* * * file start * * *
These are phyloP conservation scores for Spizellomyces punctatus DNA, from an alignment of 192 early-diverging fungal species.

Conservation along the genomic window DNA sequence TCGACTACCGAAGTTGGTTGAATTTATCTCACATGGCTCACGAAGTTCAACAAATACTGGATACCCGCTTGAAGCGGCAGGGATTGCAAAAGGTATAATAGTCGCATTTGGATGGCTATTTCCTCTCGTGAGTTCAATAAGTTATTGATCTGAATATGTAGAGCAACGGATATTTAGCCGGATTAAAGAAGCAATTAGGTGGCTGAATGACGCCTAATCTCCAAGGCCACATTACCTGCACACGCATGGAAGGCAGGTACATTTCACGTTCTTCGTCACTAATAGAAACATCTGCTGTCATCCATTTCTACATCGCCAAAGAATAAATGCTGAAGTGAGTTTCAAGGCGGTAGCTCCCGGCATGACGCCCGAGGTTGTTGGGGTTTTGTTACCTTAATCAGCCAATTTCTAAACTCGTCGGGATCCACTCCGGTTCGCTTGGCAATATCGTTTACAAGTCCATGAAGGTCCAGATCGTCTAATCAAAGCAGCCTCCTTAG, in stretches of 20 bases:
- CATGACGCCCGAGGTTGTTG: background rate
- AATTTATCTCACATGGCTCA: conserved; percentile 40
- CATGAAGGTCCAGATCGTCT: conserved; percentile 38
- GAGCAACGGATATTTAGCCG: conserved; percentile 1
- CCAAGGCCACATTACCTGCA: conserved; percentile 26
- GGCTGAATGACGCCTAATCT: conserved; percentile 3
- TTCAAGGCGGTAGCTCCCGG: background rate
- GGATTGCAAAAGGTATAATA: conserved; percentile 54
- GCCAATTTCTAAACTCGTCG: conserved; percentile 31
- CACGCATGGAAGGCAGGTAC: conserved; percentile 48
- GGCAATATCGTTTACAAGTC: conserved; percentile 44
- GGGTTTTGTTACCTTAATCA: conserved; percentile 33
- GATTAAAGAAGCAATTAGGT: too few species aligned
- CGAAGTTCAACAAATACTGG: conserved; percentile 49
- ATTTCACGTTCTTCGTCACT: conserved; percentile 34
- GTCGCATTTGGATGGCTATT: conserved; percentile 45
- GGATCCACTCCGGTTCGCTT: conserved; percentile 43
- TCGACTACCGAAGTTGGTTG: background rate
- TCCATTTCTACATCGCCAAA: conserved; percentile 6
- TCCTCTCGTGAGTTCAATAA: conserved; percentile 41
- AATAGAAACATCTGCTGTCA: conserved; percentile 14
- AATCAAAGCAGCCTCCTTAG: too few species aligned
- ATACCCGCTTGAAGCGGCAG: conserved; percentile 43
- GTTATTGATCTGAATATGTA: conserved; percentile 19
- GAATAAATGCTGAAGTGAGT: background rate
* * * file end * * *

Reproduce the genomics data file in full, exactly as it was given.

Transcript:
These are phyloP conservation scores for Spizellomyces punctatus DNA, from an alignment of 192 early-diverging fungal species.

Conservation along the genomic window DNA sequence TCGACTACCGAAGTTGGTTGAATTTATCTCACATGGCTCACGAAGTTCAACAAATACTGGATACCCGCTTGAAGCGGCAGGGATTGCAAAAGGTATAATAGTCGCATTTGGATGGCTATTTCCTCTCGTGAGTTCAATAAGTTATTGATCTGAATATGTAGAGCAACGGATATTTAGCCGGATTAAAGAAGCAATTAGGTGGCTGAATGACGCCTAATCTCCAAGGCCACATTACCTGCACACGCATGGAAGGCAGGTACATTTCACGTTCTTCGTCACTAATAGAAACATCTGCTGTCATCCATTTCTACATCGCCAAAGAATAAATGCTGAAGTGAGTTTCAAGGCGGTAGCTCCCGGCATGACGCCCGAGGTTGTTGGGGTTTTGTTACCTTAATCAGCCAATTTCTAAACTCGTCGGGATCCACTCCGGTTCGCTTGGCAATATCGTTTACAAGTCCATGAAGGTCCAGATCGTCTAATCAAAGCAGCCTCCTTAG, in stretches of 20 bases:
- CATGACGCCCGAGGTTGTTG: background rate
- AATTTATCTCACATGGCTCA: conserved; percentile 40
- CATGAAGGTCCAGATCGTCT: conserved; percentile 38
- GAGCAACGGATATTTAGCCG: conserved; percentile 1
- CCAAGGCCACATTACCTGCA: conserved; percentile 26
- GGCTGAATGACGCCTAATCT: conserved; percentile 3
- TTCAAGGCGGTAGCTCCCGG: background rate
- GGATTGCAAAAGGTATAATA: conserved; percentile 54
- GCCAATTTCTAAACTCGTCG: conserved; percentile 31
- CACGCATGGAAGGCAGGTAC: conserved; percentile 48
- GGCAATATCGTTTACAAGTC: conserved; percentile 44
- GGGTTTTGTTACCTTAATCA: conserved; percentile 33
- GATTAAAGAAGCAATTAGGT: too few species aligned
- CGAAGTTCAACAAATACTGG: conserved; percentile 49
- ATTTCACGTTCTTCGTCACT: conserved; percentile 34
- GTCGCATTTGGATGGCTATT: conserved; percentile 45
- GGATCCACTCCGGTTCGCTT: conserved; percentile 43
- TCGACTACCGAAGTTGGTTG: background rate
- TCCATTTCTACATCGCCAAA: conserved; percentile 6
- TCCTCTCGTGAGTTCAATAA: conserved; percentile 41
- AATAGAAACATCTGCTGTCA: conserved; percentile 14
- AATCAAAGCAGCCTCCTTAG: too few species aligned
- ATACCCGCTTGAAGCGGCAG: conserved; percentile 43
- GTTATTGATCTGAATATGTA: conserved; percentile 19
- GAATAAATGCTGAAGTGAGT: background rate